President Jacob Zuma set the scene for a vigorous debate during his opening address when he warned that the "bleak" 2017 UN World Water Development Report required world leaders to urgently prioritise the improvement of access to potable water and sanitation services. The report, he said, should draw attention to the dismal global status of water and sanitation and inspire commitment to action by world leaders to ensure the availability and sustainable management of water and sanitation for all.
This raises the question as to what countries with myriad water challenges should do to deliver water to their citizens.
It’s about time that governments reprioritise water and puts it at the top of their budgetary systems. The current trend is to make water the last national priority and to relocate small budgets that have been allocated to the resource to other programmes.
It is for this reason the UN’s World Summit on Sustainable Development, held in SA in 2002, mandated countries to halve their socio-economic challenges by 2012 through the Millennium Development Goals (MDGs). Indeed, all countries pledged themselves to deliver to their citizens basic services, such as water, sanitation, health, housing, education, etc.
However, at the Durban summit, the question of resorting to wastewater, could not be skirted. Zuma observed, however, that a mere 147 countries have met the MDGs’ drinking water targets; 95 countries have met the sanitation target; and only 77have met both.
Why are governments, despite repeated warnings by experts, putting water at the bottom of their priorities, seemingly as an insignificant part of socio-economic development?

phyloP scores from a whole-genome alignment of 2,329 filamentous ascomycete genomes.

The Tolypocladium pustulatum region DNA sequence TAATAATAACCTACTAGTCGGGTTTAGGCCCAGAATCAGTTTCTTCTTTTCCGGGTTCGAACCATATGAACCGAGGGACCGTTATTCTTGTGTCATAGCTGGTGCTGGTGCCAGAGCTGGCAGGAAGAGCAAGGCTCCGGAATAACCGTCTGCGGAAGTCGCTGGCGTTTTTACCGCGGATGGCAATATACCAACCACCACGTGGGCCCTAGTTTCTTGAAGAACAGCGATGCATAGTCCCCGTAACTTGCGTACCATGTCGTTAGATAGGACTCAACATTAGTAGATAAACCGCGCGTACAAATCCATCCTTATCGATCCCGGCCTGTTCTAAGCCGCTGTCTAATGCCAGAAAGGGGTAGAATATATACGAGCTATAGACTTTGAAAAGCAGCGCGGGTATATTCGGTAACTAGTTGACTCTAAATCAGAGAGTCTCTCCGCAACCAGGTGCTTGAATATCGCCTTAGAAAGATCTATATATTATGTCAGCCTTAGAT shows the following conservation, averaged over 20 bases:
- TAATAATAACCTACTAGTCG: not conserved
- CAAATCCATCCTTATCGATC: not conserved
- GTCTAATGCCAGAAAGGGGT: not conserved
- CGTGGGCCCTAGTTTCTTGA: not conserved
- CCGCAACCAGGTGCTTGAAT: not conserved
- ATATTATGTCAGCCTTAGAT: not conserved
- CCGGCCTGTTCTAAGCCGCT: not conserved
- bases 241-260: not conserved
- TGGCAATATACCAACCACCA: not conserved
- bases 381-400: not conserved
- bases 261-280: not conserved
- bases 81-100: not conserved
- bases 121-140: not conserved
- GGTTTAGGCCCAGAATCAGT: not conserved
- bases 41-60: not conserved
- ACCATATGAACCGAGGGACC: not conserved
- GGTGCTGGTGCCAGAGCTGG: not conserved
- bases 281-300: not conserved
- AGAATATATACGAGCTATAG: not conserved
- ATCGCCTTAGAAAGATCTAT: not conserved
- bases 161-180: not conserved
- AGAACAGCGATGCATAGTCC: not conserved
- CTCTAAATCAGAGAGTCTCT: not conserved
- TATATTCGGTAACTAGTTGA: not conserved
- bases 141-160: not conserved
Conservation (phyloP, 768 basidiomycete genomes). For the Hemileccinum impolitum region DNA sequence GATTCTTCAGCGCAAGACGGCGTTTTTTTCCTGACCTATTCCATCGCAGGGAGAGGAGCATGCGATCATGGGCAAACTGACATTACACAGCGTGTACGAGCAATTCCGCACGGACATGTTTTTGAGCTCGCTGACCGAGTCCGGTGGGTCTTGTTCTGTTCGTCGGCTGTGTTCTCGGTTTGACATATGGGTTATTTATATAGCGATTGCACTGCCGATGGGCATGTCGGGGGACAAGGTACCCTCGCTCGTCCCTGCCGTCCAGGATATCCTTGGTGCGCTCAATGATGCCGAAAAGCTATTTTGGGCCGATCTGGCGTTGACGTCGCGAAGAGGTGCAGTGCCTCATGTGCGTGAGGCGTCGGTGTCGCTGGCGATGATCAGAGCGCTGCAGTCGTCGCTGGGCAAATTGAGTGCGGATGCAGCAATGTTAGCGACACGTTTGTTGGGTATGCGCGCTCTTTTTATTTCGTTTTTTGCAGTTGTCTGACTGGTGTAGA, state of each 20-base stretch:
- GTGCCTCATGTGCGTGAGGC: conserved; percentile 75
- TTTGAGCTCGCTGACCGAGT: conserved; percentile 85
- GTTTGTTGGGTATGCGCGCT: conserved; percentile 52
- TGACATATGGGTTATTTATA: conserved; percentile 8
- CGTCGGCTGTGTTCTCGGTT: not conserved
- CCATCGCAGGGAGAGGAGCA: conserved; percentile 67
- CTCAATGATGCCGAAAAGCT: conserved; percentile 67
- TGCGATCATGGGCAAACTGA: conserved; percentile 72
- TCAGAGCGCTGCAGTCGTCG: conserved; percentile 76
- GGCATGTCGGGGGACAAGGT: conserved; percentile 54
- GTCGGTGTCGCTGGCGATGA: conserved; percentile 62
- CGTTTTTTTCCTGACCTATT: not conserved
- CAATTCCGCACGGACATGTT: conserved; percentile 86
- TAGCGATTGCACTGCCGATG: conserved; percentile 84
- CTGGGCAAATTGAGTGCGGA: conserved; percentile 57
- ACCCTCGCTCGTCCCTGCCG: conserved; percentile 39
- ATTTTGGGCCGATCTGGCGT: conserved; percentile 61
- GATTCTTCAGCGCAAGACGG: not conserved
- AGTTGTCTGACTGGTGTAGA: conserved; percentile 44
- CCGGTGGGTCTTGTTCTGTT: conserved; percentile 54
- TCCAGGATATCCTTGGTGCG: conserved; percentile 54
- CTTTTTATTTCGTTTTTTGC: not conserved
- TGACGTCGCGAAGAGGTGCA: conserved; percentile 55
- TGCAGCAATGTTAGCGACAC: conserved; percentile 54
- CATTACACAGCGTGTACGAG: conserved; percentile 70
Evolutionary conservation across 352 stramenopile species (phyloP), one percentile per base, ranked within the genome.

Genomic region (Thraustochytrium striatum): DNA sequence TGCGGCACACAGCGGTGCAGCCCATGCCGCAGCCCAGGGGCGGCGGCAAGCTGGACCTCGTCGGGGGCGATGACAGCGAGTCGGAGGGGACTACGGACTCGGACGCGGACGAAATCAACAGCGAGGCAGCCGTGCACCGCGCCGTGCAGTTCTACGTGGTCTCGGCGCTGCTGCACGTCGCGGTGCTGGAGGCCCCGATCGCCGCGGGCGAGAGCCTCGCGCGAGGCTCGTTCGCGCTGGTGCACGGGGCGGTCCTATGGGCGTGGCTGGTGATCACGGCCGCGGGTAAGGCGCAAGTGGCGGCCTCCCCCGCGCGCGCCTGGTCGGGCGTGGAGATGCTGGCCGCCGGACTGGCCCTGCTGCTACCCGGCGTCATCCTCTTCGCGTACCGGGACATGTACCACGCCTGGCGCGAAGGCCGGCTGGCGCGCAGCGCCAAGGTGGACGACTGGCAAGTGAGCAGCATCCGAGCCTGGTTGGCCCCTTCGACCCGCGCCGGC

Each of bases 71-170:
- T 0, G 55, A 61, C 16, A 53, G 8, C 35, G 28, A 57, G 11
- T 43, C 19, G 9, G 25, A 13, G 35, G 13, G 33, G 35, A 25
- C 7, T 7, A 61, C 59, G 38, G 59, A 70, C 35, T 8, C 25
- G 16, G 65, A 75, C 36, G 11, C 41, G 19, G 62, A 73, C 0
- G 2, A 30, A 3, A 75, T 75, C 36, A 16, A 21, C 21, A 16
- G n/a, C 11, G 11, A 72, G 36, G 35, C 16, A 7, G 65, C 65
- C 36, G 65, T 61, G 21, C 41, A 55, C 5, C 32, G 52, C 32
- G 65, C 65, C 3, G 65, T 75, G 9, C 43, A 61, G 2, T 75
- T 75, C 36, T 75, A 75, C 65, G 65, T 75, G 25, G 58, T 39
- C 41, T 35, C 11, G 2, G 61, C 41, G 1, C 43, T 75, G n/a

It is incongruous for any government to try and address socio-economic issues without due regard to the importance of the role played by water. Water is life and it is central to development. No country can justly claim success in their development without prioritising water.
It is for this reason that at the Durban summit, the African Ministers Council on Water, a conglomeration of African ministers in charge of water on the continent, signed a declaration that commits them to the prioritisation of water.
According to Loddon Shire Council, a local government area in Victoria, Australia, "on-site wastewater management issues are exacerbated in unsewered towns and those areas serviced by reticulated water supplies or a licence to extract water from waterways. Provision of reticulated water reduces the imperative to conserve water, compared to rainwater-only supply. This tends to result in greater household water use, leading to larger volumes of wastewater being discharged, beyond the intended capacity of the system and disposal area".
"The visible impact of poor on-site wastewater management has been masked in recent years due to the dry conditions. However, in average and higher rainfall years, the impacts of poor wastewater management can be seen in street drains and runoff into neighbouring properties."
Although SA is a relatively young democracy, in less than two decades the country has passed progressive water laws that have enhanced the right of all its citizens for access to potable water. Water is now a constitutional matter that guarantees every citizen the right of unhindered access to water and decent sanitation.
Through the National Water Act of 1998, the Department of Water and Sanitation seeks to address the deficiencies of the past on all matters related to water. The apartheid government excluded black rural communities the right of access to water and decent sanitation. Consequently, the post-1994 government inherited a legacy of between 12-million to 14-million South Africans, particularly in rural areas, who were deprived of their right of access to drinking water and decent sanitation.